News, notes and quotes from Thursday’s open locker room session and post-practice press briefing with Tom Cable:
— One day after indicating he probably wouldn’t bother to name a starter at running back in place of Darren McFadden because the workload would be distributed relatively equally, Cable said Michael Bush would start against the New York Giants with Justin Fargas in reserve.
“It’s not really a big deal in terms of how it all goes down,” Cable said. “That’s just where we’re at right now.”
— Napa update _ Cable said he still hasn’t been contacted by authorities in Napa or by commissioner Roger Goodell.
— Cable is 1-3, his franchise quarterback is at the bottom of the passer ratings and having his work ethic questioned, his boss is notoriously impatient, and his running game has gone missing in action.
So how does he like Oakland now?
“This is my team, so this is me,” Cable said. “It’ everything I wanted it to be. Now I just need to win some games.”
— Johnnie Lee Higgins was limited in practice but did almost everything, Cable said. Those who did not practice included Darren McFadden, Robert Gallery, Nick Miller, Cornell Green and Oren O’Neal. O’Neal, Cable said, is doubtful, which would leave Luke Lawton as the lone fullback.
Tight end Zach Miller was limited in practice but “much improved” and should be “full go” Friday, Cable said.
— Safety Mike Mitchell went down after tweaking a knee early in practice, but Cable said he made it through the entire practice an there is now issue. Hiram Eugene, whose absence was noted by punter Shane Lechler as a factor in some of the special teams struggles, practiced but Cable said he wanted to see film before determining if he would be active.
Eugene is recovering from a calf injury and was inactive against Denver and Houston.
— Special teams coordinator John Fassel, who describes himself as “positive” and “happy-go-lucky” underwent a personality transformation Monday in the wake of a disasterous performance by his unit against Houston.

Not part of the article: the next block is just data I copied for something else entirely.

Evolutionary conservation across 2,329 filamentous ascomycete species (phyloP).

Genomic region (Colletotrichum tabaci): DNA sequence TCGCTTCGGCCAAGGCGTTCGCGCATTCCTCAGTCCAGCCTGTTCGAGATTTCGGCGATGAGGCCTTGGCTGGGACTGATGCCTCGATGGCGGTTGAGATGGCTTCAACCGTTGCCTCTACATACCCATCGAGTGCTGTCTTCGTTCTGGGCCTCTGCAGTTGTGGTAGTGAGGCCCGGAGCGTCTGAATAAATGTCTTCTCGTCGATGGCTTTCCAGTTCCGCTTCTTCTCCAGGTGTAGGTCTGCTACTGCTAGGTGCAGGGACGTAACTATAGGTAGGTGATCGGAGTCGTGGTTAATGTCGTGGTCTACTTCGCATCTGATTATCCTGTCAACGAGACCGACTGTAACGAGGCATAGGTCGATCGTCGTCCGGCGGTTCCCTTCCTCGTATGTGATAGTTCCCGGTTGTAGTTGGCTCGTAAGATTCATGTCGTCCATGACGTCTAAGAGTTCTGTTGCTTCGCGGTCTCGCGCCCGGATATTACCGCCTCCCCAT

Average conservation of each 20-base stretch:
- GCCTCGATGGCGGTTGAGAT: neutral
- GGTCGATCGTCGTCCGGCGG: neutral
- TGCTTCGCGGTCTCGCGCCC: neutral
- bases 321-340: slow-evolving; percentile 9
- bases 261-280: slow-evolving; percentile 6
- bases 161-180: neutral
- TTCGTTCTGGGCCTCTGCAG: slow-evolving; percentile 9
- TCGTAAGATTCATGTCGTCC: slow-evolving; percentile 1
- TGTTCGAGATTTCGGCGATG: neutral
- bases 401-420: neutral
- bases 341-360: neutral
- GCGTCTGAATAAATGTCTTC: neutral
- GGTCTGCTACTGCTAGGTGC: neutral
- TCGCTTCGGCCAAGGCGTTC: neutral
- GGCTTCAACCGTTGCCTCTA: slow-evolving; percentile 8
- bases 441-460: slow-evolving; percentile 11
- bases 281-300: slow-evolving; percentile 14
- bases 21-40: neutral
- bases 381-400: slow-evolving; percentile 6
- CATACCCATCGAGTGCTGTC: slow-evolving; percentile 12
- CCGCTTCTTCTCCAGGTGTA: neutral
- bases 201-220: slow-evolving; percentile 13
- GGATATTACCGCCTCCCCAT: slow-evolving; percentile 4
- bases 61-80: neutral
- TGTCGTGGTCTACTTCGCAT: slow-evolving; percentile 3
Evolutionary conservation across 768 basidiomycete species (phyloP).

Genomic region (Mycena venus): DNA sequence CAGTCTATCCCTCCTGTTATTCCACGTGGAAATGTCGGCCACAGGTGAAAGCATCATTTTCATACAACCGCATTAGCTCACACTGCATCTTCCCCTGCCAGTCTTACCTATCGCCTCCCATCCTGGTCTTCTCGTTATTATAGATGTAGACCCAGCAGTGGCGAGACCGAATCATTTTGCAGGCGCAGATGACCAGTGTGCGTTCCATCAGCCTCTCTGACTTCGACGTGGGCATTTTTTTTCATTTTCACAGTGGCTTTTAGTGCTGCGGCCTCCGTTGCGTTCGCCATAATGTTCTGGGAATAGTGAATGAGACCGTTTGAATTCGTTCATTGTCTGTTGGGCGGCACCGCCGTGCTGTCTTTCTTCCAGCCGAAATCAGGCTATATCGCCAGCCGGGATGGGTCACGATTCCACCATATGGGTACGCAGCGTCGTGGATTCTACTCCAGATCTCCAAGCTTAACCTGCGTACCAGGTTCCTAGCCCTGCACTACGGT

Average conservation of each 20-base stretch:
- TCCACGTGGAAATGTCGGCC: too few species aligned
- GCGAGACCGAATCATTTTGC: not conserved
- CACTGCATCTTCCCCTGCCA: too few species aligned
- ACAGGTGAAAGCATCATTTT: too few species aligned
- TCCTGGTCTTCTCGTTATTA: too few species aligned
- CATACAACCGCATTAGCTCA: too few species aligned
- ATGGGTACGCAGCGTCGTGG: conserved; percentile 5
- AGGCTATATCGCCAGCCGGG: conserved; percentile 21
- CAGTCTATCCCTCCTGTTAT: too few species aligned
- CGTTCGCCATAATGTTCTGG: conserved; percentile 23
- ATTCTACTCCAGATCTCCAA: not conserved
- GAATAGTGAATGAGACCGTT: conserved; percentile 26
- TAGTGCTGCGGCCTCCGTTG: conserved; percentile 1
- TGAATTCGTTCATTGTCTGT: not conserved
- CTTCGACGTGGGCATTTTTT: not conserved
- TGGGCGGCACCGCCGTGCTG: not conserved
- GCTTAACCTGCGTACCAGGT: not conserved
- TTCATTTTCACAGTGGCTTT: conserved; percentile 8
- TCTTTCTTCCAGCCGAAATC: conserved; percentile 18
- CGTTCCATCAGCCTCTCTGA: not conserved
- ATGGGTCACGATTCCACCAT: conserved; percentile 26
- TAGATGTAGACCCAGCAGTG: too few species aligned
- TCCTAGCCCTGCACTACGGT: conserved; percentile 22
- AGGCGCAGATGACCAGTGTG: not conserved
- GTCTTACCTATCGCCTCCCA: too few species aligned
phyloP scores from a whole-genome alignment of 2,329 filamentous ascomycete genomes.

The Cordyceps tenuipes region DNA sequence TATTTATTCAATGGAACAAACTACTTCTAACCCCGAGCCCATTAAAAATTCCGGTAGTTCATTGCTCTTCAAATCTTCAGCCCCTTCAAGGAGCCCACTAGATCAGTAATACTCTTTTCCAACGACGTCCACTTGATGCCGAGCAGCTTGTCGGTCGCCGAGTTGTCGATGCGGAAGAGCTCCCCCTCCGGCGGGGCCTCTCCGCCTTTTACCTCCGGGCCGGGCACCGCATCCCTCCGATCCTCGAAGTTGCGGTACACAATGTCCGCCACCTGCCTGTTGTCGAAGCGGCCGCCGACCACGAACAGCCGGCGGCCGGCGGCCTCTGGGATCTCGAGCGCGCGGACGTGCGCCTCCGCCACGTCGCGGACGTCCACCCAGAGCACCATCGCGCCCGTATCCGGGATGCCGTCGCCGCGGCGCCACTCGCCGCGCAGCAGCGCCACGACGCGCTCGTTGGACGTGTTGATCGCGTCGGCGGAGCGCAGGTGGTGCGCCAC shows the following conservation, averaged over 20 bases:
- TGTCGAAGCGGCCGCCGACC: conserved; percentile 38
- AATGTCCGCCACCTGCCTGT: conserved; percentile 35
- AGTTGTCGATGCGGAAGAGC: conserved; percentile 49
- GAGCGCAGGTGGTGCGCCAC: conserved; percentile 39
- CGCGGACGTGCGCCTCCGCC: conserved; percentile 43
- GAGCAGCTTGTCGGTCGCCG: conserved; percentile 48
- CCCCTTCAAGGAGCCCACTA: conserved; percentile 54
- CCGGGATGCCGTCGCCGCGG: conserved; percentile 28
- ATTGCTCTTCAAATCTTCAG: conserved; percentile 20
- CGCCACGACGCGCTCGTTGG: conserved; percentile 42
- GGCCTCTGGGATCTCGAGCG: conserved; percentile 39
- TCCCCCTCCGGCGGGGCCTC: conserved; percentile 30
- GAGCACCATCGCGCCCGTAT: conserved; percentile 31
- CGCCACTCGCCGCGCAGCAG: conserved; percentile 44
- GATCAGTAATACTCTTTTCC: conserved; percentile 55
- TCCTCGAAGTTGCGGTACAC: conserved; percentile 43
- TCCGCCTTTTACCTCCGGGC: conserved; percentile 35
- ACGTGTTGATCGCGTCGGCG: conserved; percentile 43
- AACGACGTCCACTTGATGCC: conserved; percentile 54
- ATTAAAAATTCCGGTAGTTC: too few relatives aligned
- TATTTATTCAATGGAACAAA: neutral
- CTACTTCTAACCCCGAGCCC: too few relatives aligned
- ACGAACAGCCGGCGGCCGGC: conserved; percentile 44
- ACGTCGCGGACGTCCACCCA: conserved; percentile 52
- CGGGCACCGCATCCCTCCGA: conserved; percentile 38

“I kind of came out of my shell a little bit and told ‘em what I thought. Put it that way. (I) won’t elaborate,” Fassel said. “But I also let ‘em know that there’s no blame. It’s just everybody has to do better, and I started with myself. Yeah. Changed the tone and message a little bit. Especially going into New York, cause that’s a big game personally.”
Fassel’s father Jim is the former head coach for the New York Giants. In fact, the last time the Raiders played the Giants at the Meadowlands in 2001, Jim let John hold the red challenge flag.
“It was pouring rain and the Raiders killed the Giants and I remember being on the sideline with my dad because I was coaching in college or something and I said ‘Hey you know what? Bad game but I’ll always remember just being there with my dad,’ ” Fassel said.
Good game for the Raiders, though. They won 28-10.
— Rich Gannon isn’t welcome at the Raiders facility any more, but it sounds as if Shane Lechler wouldn’t mind the occasional visit.
When talking about his role as a leader, Lechler, whose locker was near the quarterbacks, invoked Gannon’s number and spirit.
“I learned from one of the best, number 12, he sat right here, he would call you out in a heartbeat,” Lechler said. “Probably wasn’t the most liked guy in the locker room, but I guarantee you the most respected guy in the locker room. That’s the way people have gotta’ be. ”
— The first coach Sebastian Janikowski played for in the NFL was fond of saying he didn’t like to get too “deep or philosophical.” Janikowski can relate.
He credited his 7-for-7 start to simply getting into a groove earlier than usual.
“It seems like every year I start off slow then I got a streak for like 12, 14 field goals make in a row, then this year feels like I’m starting from the beginning,” Janikowski said.
When asked if there had been any difference in his training or preparation, Janikowski said, “Same thing. Played golf.”